Very nice! Several things caught my attention about this photo. First, the almost “buttery” smoothness of the water around the flower. You achieved this with a f3.3 aperture! What distance were you from the flower? Second, the micro composition of the flower between the light spots on the surface of the puddle. If anything, this shows the difference between just “snapping a picture” and creating a photograph. Finally, the pronounced contrast between the vibrant yellow color of the flower to the drab and muted brown of the puddle.
    There are some important lessons to learn from this week’s post. Thank you for helping us with this thing called photography!

    • I know it seems strange that this was taken at f/3.3 and to be honest I didn’t quite expect to get results like this. It’s on a full-frame camera though, which means the aperture behaves a bit differently than on a crop camera. To get this same shot on my D7100 I would have had to stand back a little farther in order to get a similar composition, and then use a wider aperture like f/2.8 or f/2.4 in order to compensate for being farther back. It’s one of those weird quirks about shooting full frame vs. crop that I’m still not used to myself :)

      Thank you for your comments on the photo too, David. I’m so pleased that you like it!

  2. Very nice. The color draws you in to the petals and there are no distractions. Very elegant.

    • Thank you so much, William! I was really trying to get the viewer to focus on the petal and no other distracting elements, and I’m glad to know it worked for you :)

  3. I would call this Orange Chocolate, for it reminds me of the flavor of Baker’s Chocolate Orange candy. And yes, I am a writer, therefore I associate a lot of things with all of my senses, including smells!!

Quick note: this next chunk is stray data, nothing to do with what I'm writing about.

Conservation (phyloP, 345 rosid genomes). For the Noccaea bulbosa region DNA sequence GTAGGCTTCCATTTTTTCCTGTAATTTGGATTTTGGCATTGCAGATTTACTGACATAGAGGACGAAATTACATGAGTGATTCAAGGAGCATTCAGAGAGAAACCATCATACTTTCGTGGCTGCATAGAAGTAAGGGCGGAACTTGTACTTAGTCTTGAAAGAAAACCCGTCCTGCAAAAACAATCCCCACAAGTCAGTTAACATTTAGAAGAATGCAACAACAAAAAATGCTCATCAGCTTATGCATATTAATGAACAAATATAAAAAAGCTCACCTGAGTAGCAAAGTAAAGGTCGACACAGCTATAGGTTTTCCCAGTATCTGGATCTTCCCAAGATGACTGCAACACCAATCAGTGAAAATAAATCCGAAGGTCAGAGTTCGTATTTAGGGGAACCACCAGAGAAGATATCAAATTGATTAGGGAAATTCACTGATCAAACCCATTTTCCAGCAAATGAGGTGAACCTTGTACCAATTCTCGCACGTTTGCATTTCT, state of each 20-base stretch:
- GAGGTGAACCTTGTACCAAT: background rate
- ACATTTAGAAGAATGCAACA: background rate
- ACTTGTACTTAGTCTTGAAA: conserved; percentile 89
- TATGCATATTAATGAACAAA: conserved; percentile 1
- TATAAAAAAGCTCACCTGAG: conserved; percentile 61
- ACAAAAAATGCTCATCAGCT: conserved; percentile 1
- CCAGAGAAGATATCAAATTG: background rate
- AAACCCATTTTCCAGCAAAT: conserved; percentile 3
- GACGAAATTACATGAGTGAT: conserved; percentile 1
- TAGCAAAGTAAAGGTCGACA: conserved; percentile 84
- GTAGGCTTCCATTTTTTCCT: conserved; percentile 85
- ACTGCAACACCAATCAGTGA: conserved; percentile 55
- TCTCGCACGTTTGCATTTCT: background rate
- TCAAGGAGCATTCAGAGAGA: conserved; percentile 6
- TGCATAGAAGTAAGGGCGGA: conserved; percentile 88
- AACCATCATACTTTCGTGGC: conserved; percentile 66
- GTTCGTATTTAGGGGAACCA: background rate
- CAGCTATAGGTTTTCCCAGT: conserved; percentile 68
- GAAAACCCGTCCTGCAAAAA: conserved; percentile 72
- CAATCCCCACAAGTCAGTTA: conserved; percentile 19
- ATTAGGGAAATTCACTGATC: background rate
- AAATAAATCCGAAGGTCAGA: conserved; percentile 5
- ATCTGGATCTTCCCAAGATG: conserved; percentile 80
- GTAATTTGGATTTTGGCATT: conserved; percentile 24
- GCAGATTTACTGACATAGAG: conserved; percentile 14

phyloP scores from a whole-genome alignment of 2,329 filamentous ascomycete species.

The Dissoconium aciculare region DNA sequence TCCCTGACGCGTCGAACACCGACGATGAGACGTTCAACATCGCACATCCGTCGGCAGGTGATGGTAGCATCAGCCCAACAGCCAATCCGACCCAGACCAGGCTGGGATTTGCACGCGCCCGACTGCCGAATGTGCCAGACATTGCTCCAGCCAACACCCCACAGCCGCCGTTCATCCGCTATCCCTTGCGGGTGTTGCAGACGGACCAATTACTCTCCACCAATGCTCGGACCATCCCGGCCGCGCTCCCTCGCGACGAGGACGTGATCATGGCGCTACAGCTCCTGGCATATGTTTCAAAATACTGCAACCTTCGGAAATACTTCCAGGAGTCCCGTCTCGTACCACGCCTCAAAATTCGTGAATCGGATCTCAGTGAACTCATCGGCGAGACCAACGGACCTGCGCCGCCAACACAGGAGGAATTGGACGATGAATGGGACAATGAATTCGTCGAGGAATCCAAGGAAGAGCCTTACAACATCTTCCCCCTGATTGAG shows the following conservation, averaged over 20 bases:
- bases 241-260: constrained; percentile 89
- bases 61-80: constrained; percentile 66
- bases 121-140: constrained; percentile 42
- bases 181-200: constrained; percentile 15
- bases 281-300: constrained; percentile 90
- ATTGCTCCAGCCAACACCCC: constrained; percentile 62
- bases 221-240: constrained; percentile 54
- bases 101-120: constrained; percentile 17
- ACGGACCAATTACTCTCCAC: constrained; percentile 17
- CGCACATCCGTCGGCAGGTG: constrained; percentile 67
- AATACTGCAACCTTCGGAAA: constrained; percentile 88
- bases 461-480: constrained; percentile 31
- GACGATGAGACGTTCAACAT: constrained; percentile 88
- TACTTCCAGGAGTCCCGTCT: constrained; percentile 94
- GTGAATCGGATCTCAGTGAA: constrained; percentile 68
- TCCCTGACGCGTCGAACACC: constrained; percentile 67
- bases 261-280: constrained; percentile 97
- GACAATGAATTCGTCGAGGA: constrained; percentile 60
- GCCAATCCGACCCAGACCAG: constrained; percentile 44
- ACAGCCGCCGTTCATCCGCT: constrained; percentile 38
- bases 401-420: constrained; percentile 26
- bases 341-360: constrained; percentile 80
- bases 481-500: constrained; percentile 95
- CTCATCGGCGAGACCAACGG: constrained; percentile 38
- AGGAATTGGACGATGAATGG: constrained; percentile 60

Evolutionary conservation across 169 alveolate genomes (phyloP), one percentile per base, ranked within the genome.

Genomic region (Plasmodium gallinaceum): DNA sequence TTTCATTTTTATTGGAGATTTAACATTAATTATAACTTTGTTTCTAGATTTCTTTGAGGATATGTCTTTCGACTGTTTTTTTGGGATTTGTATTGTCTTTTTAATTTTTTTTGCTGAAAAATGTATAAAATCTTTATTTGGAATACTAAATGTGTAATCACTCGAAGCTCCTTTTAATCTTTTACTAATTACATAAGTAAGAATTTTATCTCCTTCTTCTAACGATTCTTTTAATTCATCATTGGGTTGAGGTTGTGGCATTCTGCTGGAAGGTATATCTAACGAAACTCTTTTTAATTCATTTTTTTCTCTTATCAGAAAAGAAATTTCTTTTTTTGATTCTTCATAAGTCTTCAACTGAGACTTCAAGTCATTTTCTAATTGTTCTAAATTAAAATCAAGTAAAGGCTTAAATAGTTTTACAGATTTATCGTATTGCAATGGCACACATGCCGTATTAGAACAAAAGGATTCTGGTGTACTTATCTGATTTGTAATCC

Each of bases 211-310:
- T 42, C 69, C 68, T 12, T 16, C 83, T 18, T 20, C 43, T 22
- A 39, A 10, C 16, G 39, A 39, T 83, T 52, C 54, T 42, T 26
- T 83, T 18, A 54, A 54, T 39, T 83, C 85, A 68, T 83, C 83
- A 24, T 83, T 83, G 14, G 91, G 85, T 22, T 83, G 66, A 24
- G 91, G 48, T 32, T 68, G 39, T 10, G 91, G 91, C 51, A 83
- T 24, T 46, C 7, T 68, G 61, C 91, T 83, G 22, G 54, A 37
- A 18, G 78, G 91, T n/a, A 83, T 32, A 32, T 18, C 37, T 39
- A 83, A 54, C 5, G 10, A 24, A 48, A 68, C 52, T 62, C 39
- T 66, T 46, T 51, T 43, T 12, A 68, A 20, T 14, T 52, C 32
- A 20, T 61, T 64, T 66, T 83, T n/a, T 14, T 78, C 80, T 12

4. A peaceful, serene mood composition. I love it!!! In health. Ciao. :)

  5. Beautiful photo

    When shopping for my new camera, I wanted the flip out screen too, and for this exact purpose. But the best camera for me was a 7100, which does not have that feature. So, I found myself this week with my head laying on the brick patio trying to properly expose a Mayapple bloom. I’m not complaining, though. I have a wonderful camera.

    I have been nominated for that challenge four times now. Each time I am very flattered. Each time it motivates me to get out and create.

    Thank you for always walking us through the process of creating your wonderful photos. A great photo is more than the camera or lens or settings. It comes from dedication and love of the craft.

  6. CathyAnn says

    Spectacular! Love that picture.

  7. This is gorgeous Simon. I often like to take pictures low to the ground since I am often shooting wildflowers and flowers and plants in my garden. Often times, I just shoot blind and hope one of my shots comes out the way I want it and other times, even though I don’t have a flip out screen, I do have a screen where I can kind of see what is being framed. But there are times when I really do spread myself out on the ground (like in a lawn of autumn leaves). My kids can attest to this happening way too often. :)

    • BTW I love the scripture verse you included in your header. Is that a recent addition? I don’t remember seeing it before.

      • Thank you for your nice comments, Mar! I appreciate you taking the time to visit the blog and yes, that verse has been there since the very beginning :) No worries though…I often find myself overlooking things like that too!

        You also can’t see me but I’m grinning from ear to ear picturing you laying down on the ground to get the photos you want, and I’ve done that too! When there’s a picture you that needs to be taken, you gotta do what you gotta do :)

  8. Love this image. So simple, yet so effective!